411Wrestling Special: 10 Ways To Save Wrestling - Part 2
Posted by Michael Benjamin on 10.14.2003
Ken Anderson's acclaimed special on how to turn around wrestling continues...
NOTE: Part 1 of this special feature is available here!
4. Emphasize the importance of House Shows, and give the consumers a reason to attend:
Three weeks ago, I went to a WWE house show in Tallahassee, Florida. North Florida has always been a wrestling hotbed. Tallahassee and neighboring Jacksonville bared witness to some of the greatest matches in NWA history. The blood spilled in epic battles between Dusty Rhodes and Ric Flair still stains the ground of the Leon County Civic Center. On top of the large base of old-school fans, nearly 100,000 students in the WWE's main target demographic converge in the city's three major universities.
The house show drew less than 2,000 fans. The arena was laughably empty. During certain portions of the show, you could hear literally hear each conversation taking place in an arena that had once been known as one of the most raucous venues in the Eastern United States.
This particular evening wasn't an isolated instance.
House show attendance has official reached disastrous levels. Even during the WWE's "dark years" in the mid-90's, Shawn Michaels and Bret Hart were still able to draw respectable crowds while touring the house show circuits.
If it weren't for the advertised Ric Flair-Chris Jericho match three weeks ago, I would never have even gone to that house show.
The reason is simple: I get absolutely nothing out of going to a WWE house show that I can't see on RAW or Smackdown for free. Why should I pay $40 to get the exact same thing that I can see from the comfort of my own living room twice a week.
Vince McMahon whines and cries about declining house show business, yet he gives the impression week in and week out that they don't mean a DAMN thing. When are they ever mentioned after the fact on television? When do significant title changes (and no, Booker-Christian doesn't count) occur at house shows? When do you truly see something special happen at one of these high-priced events. Never.
The first major change that needs to occur is the advent of house show tours.
New Japan has tours, Zero One has tours, and in it's prime, the NWA had tours.
A month before each major PPV, the WWE needs to announce a tour for the corresponding PPV. In March, there would be Road to Wrestlemania tour, in August a Summerslam tour, and in November, a Survivor Series tour.. They could touch down in 20-25 major cities, previewing variations of the PPV matches, and getting the crowds excited for the upcoming PPV. For example, if the main event of Summerslam is Kurt Angle vs. Brock Lesner, with a US Title match between Eddie Guerrero and John Cena, the WWE could headline each show with Angle and Eddie against Cena and Lesner.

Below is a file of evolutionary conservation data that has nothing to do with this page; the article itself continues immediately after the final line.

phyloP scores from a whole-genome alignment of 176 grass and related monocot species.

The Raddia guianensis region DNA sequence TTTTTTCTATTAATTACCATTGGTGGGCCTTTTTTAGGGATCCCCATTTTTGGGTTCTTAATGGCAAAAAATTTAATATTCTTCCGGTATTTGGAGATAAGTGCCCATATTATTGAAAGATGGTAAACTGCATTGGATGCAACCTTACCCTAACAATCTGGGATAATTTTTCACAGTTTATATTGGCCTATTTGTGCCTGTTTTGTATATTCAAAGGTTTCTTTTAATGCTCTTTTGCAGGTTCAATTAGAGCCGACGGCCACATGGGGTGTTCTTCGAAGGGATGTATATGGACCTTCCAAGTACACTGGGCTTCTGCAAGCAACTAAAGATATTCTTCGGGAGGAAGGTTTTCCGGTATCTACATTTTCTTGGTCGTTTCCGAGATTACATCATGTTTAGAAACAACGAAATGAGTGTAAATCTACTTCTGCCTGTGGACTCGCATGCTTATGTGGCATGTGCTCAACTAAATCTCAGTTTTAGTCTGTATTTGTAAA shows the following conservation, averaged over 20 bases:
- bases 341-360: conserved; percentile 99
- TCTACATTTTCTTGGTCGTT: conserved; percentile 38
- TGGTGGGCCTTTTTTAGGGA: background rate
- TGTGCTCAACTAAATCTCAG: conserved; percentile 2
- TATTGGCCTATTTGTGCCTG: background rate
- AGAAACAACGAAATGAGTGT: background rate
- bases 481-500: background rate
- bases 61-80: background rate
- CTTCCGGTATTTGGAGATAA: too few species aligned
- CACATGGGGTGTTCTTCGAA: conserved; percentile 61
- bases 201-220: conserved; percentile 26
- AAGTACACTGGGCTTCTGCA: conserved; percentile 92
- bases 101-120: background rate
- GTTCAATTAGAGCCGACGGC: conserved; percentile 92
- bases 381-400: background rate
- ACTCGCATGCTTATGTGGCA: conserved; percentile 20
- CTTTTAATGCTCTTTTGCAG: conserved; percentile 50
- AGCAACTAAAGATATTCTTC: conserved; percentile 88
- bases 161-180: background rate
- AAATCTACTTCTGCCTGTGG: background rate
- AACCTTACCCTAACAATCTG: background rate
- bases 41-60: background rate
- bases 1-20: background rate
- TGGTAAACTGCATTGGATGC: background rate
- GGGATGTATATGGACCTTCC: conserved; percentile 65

This would prove beneficial on so many levels. Not only would the house show draw much better on name recognition alone, but if the WWE can get their act together and put on a quality show for those in attendance, it will serve the duel purpose of selling the PPV as well.
House shows are faceless, nameless events which seem to serve no purpose in the grand scheme of things. That can be changed. Would you be more prone to go to a vanilla, undefined PPV in January, or a show on the Royal Rumble tour, featuring a 15 man mini-Rumble, Royal Rumble banners hanging from the rafters and ring apron, and a somewhat heightened sense of importance? The answer seems obvious.
Along with these new tours, WWE announcers need to make a conscious effort to mention shows after they occur on television. This at least gives some sense of significance to the show. Just a fleeting mention of "Booker T and Christian having an epic battle last night in Tallahassee" would set off a light-bulb in my head telling me to make an effort to attend the show next time. It's SO easy to do, yet it seems taboo to even mention a house show's existence on television. No wonder no one gives a damn.
A final step towards restoring house show momentum would be the acquisition of house-show exclusive talent. One or two legends matches at each house show would seemingly give fans yet another reason to make the trip to their local arena. Again, the key is to give the consumer something they could not get from staying at home and watching RAW.
Wrestlers like Sting, Randy Savage, and in the future, Hulk Hogan, would prove much more valuable to house show business than they would to television ratings.
These wrestlers should be kept entirely off of television, but promoted extensively in local house-show advertising.
Imagine how profitable it would be to run Dusty Rhodes against Ric Flair as a bonus match in Florida and the Carolinas. Flair is under contract, and Dusty would be more than willing to work cheap.
The house show business is in a self-created rut, do to years of neglect, redundancy, and disregard. If changes aren't made immediately, attendance will likely begin to drop into the triple digits.
5. Give Wrestlers More Creative Freedom:
Over the course of the last three or four years, the creative freedom of WWE wrestlers has all but disappeared. When the WWE was first gaining steam in late '97 and early '98, the majority of what you saw in the ring and more importantly what you heard on the mic was largely unscripted. Wrestlers were given a sheet of paper with a few bulleted points to hit on, and were free to get those points across in any manner in which they chose.
The bad-boy Steve Austin, heelish Rocky, and arrogant DX of 1998 were all self-creations. Those characters didn't pop because of some sitcom writer scripting their dialogues line by line for them. They popped because Shawn Michaels, Steve Austin, and Rocky Maivia were three brilliant men given the opportunity to get themselves over via their own creative instinct.
Flash forward five years, and we're in a much different place. Each and every word you hear on RAW and Smackdown is written largely by episodic television writers who know nothing about wrestling. We're getting to the point where the actual personalities are being suffocated in favor of fancy Hollywood writing.